5. Debt collection and utility cut off laws
As is the case all over Canada, debt collection is highly regulated. There are specific rules creditors and debt collectors have to follow. You can check out the rules in Manitoba here.
As a utility company, they are restricted by when they can cut off power. In Manitoba, they can’t just cut you off in the winter, but they can put a load limiter on to control how much you use. Unfortunately from what I can see, this means you can only use electricity to heat your home instead of natural gas.
5. Some ideas that might or might not work for you
These are just off the top of my head, so hopefully there will be something you can do.
If you rent, consider moving to an apartment building that includes heating (this is usually the case when they have a central boiler).
Also, pick a unit that is surrounded by other units if possible so your end up benefiting from the heat of the units around you.
If your place has poor insulation or drafty windows, try putting up heavy curtains. They are surprisingly good at helping to insulate. Also, plastic window insulation kits like this are good at reducing drafts.
In some countries, they even hang carpets on the walls to add insulation.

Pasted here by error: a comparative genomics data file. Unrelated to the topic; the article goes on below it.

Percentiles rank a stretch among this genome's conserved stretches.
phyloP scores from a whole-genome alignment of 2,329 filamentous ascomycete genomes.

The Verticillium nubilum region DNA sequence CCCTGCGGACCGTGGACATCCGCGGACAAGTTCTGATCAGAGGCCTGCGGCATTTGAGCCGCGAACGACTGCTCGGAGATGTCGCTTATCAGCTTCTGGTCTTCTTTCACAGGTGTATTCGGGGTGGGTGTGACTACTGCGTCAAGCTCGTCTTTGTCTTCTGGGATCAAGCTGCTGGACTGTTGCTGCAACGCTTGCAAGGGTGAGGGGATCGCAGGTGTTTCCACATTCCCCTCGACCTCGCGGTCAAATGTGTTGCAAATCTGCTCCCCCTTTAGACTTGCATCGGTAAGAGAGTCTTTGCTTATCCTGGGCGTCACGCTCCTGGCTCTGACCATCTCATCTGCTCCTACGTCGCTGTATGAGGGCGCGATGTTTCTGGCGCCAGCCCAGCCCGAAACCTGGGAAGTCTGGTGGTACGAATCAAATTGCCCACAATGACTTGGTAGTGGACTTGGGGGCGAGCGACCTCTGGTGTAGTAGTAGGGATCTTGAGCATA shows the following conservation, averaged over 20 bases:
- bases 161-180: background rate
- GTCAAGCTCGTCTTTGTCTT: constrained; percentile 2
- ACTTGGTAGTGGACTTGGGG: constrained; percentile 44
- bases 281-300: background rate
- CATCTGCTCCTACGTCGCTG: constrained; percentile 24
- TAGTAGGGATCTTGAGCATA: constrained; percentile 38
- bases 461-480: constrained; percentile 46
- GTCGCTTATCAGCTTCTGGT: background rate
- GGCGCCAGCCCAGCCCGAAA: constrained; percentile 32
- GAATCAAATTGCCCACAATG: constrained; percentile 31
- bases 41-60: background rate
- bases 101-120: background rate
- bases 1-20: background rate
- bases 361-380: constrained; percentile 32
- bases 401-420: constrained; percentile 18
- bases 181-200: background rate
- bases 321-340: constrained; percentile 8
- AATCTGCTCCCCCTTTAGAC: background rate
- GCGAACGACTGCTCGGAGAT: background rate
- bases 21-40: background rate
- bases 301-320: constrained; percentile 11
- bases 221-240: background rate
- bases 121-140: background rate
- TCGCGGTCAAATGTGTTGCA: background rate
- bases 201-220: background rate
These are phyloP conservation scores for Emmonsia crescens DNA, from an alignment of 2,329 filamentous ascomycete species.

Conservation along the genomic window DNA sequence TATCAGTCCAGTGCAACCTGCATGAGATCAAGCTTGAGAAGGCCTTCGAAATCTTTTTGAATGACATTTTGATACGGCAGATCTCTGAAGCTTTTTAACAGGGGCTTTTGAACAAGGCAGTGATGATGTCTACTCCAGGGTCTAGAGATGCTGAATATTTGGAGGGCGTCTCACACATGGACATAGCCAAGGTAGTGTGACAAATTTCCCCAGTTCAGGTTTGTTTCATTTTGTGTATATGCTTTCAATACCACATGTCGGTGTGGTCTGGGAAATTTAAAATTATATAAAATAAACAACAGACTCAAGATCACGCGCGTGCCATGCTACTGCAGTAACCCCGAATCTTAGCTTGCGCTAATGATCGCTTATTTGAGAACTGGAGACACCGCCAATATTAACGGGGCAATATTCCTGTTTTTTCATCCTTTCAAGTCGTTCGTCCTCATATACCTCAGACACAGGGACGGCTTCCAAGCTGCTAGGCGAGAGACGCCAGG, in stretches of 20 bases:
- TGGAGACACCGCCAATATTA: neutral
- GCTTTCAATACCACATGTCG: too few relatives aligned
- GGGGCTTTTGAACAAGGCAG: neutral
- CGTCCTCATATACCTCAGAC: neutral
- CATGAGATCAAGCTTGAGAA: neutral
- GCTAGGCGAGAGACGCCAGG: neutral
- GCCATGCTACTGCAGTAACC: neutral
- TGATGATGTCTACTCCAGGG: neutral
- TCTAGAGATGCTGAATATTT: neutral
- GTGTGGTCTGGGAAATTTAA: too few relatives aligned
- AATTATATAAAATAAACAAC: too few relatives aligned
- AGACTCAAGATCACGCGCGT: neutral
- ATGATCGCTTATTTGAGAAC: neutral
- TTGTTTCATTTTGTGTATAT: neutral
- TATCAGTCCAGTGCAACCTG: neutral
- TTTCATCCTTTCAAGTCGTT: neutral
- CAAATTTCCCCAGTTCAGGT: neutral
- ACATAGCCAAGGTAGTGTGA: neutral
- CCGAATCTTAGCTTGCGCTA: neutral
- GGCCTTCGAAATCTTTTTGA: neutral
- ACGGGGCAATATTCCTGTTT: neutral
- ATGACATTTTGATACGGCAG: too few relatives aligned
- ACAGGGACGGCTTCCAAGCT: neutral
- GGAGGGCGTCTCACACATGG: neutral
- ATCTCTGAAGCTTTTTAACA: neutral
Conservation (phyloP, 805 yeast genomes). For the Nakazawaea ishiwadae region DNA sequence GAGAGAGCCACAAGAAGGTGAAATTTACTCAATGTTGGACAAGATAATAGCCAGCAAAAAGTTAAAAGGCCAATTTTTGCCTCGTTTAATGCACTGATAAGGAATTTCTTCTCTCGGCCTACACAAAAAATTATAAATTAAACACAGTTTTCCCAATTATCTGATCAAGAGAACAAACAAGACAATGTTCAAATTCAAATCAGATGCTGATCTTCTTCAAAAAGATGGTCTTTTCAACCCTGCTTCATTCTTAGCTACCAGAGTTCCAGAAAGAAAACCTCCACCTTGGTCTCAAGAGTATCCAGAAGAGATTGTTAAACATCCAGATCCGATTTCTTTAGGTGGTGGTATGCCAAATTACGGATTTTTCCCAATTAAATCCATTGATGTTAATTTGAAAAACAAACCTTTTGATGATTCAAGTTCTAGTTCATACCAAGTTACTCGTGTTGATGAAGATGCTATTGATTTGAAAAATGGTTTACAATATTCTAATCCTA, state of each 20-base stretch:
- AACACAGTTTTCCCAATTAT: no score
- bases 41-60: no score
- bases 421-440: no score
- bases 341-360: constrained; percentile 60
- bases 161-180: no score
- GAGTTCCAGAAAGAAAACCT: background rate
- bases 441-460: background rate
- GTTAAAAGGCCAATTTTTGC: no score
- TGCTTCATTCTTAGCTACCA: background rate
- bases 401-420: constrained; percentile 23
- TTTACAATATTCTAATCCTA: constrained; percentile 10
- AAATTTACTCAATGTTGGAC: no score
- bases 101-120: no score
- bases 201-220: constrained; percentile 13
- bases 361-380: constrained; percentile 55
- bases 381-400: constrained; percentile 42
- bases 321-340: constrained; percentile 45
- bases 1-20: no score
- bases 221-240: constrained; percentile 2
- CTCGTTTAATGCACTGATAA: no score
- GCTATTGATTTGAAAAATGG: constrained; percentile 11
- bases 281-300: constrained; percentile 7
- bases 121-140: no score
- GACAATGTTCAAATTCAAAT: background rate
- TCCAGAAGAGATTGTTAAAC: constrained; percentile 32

If you have some flexibility on the province where you live and you can find work elsewhere, explore moving to another province. Hydro might be more expensive, but for example if you move to Ontario, wages are higher, and the utility subsidies are excellent. But be sure to explore the programs that other provinces offer as well because there might even be something better there.
To give you and idea, these are three amazing programs the Ontario Energy Board offers based on my research:
Ontario Electricity Support Program (OESP)
This program provides low-income consumers with a monthly on-bill credit to reduce their electricity bill. This program provides ongoing help.
Low-income Energy Assistance Program (LEAP)
This program provides a one-time grant towards your electricity or natural gas bill if you are behind on your bill and may face having your service shut off. It is for emergency situations. This even works if the utility has already been shut off.
Special rules for low-income customers
Electricity utilities and unit sub-metering providers have to follow special rules when dealing with low-income customers; for example, waiving security deposits, allowing longer payment times and allowing payment times under arrears payment plans.
Well this might have been more than you expected but I hope it helps.